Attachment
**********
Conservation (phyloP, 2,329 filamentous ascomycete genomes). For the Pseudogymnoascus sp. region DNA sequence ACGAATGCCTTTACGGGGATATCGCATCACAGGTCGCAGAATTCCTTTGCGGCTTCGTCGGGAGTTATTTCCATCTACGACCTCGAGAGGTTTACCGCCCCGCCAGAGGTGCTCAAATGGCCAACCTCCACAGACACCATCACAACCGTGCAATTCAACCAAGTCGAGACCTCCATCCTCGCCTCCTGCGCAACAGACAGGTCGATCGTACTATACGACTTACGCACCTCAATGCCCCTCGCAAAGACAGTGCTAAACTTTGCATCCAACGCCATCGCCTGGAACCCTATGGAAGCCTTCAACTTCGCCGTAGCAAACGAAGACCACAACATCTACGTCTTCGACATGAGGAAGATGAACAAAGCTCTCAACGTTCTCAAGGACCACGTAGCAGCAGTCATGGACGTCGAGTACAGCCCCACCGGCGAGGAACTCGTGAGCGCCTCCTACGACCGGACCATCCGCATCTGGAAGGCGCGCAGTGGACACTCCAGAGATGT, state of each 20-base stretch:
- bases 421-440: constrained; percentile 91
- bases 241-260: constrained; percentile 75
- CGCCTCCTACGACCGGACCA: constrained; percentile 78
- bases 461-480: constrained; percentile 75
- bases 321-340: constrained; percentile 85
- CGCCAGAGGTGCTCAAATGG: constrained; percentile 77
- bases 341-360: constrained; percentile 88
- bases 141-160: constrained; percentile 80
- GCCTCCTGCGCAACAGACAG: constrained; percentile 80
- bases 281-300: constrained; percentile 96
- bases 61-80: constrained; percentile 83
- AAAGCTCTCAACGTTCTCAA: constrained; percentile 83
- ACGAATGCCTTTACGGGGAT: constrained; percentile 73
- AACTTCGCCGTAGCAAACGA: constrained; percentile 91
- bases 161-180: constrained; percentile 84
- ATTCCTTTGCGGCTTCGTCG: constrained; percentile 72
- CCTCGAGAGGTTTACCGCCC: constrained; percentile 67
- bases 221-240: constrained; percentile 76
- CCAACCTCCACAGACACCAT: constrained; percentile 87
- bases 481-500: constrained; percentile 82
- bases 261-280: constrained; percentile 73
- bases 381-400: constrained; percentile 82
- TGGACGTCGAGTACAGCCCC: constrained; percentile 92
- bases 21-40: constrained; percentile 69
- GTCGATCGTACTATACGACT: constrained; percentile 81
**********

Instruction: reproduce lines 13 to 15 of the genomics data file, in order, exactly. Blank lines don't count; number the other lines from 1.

- AAAGCTCTCAACGTTCTCAA: constrained; percentile 83
- ACGAATGCCTTTACGGGGAT: constrained; percentile 73
- AACTTCGCCGTAGCAAACGA: constrained; percentile 91